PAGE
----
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"Today the concept of truth is viewed with suspicion, because truth is identified with violence. Over history there have, unfortunately, been episodes when people sought to defend the truth with violence. But they are two contrasting realities. Truth cannot be imposed with means other than itself! Truth can only come with its own light. Yet, we need truth. ... Without truth we are blind in the world, we have no path to follow. The great gift of Christ was that He enabled us to see the face of God".Pope Benedict xvi, February 24th, 2012

The Church is ecumenical, catholic, God-human, ageless, and it is therefore a blasphemy—an unpardonable blasphemy against Christ and against the Holy Ghost—to turn the Church into a national institution, to narrow her down to petty, transient, time-bound aspirations and ways of doing things. Her purpose is beyond nationality, ecumenical, all-embracing: to unite all men in Christ, all without exception to nation or race or social strata. - St Justin Popovitch

BENEDICTUS MOMENTS

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Wednesday, 11 May 2016

C.S. LEWIS ON G.K. CHESTERTON


At his death, it was said of G.K. Chesterton, “All of this generation has grown up under Chesterton’s influence so completely that we do not even know when we are thinking Chesterton.” Unfortunately, this trend continues to today.

Most Christians are at least somewhat familiar with C.S. Lewis, his faith and writings. (If you’ve ever been around me for any length of time you should be.) Many know J.R.R. Tolkien influenced Lewis in his acceptance of Christianity.

Unfortunately, too many remain ignorant of the role the Chesterton’s writings played in Lewis responding to Christ and his subsequent development as an apologist and novelist.

Previously, I complied some of Chesterton’s quotes here at The Wardrobe Door because the man had an irresistible wit. He was the master at turning a phrase, which caught Lewis’ attention.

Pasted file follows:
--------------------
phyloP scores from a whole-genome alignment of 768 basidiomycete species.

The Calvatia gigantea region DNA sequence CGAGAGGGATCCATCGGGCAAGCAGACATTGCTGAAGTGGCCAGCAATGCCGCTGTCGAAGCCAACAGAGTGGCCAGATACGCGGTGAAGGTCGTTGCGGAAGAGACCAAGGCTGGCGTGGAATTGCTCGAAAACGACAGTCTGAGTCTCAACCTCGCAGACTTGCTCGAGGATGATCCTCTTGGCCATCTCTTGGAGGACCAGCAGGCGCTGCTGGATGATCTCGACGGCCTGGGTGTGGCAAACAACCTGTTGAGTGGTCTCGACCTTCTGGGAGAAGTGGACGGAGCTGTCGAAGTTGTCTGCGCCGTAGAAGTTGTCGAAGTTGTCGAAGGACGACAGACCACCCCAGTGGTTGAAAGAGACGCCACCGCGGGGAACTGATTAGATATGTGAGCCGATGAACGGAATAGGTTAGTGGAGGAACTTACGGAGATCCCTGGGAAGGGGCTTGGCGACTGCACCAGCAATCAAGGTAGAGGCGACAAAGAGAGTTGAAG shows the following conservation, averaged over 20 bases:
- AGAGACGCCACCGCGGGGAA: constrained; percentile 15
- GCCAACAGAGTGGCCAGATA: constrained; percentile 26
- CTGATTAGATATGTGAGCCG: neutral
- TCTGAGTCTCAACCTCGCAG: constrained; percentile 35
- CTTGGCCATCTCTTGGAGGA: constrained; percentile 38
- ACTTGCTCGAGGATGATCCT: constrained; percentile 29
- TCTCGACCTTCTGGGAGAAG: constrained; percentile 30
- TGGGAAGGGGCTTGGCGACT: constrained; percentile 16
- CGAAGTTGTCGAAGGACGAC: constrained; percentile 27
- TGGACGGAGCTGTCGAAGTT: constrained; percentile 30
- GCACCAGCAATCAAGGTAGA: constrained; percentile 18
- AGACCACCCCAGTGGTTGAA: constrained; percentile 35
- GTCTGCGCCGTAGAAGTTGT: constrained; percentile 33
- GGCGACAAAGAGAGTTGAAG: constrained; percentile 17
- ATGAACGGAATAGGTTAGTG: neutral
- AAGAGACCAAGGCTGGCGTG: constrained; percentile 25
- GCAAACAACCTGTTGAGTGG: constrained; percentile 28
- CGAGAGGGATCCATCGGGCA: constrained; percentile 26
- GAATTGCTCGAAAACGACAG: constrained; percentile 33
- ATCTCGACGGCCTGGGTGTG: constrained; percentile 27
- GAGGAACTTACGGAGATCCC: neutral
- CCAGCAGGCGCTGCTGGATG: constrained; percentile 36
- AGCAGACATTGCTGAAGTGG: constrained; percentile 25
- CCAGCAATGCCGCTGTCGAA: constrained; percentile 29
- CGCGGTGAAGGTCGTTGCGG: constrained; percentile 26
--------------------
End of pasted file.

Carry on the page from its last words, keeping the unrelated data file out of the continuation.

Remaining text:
Here are all of the recorded quotes of C.S. Lewis on G.K. Chesterton that I was able to find.

“The case for Christianity in general is well given by Chesterton; and I tried to do something in my Broadcast Talks.”

In this letter to Sheldon Vanauken, Lewis recognizes the apologetic of Chesterton and how his talks on the radio, which would later become Mere Christianity, were influenced by Chesterton. As he will say in a later correspondence with Vanauken, it is a particular book which he finds so impressive.

Have you ever tried Chesterton’s The Everlasting Man? The best popular apologetic I know.

In a 1947 letter to Rhonda Bodle, he wrote, “the best popular defense of the full Christian position I know is G. K. Chesterton’s The Everlasting Man.” Lewis would also place the book in a list of 10 books that “most shaped his vocational attitude and philosophy of life.”

In his spiritual autobiography, Surprised by Joy, Lewis notes that Chesterton was subtly influencing him to Christianity, while Lewis remained oblivious.

“In reading Chesterton, as in reading [George] MacDonald, I did not know what I was letting myself in for. A young man who wishes to remain a sound atheist cannot be too careful of his reading. There are traps everywhere — “Bibles laid open, millions of surprises,” as Herbert says, “fine nets and stratagems.” God is, if I may say it, very unscrupulous.”

Lewis said that MacDonald baptized his imagination, while Chesterton did the same for his intellect; both paving the way for Lewis to later respond to Christ.

Before Lewis knew what was happening, it was too late. He had already been challenged and changed by the wit of Chesterton. Again, he wrote of Chesterton in his autobiography.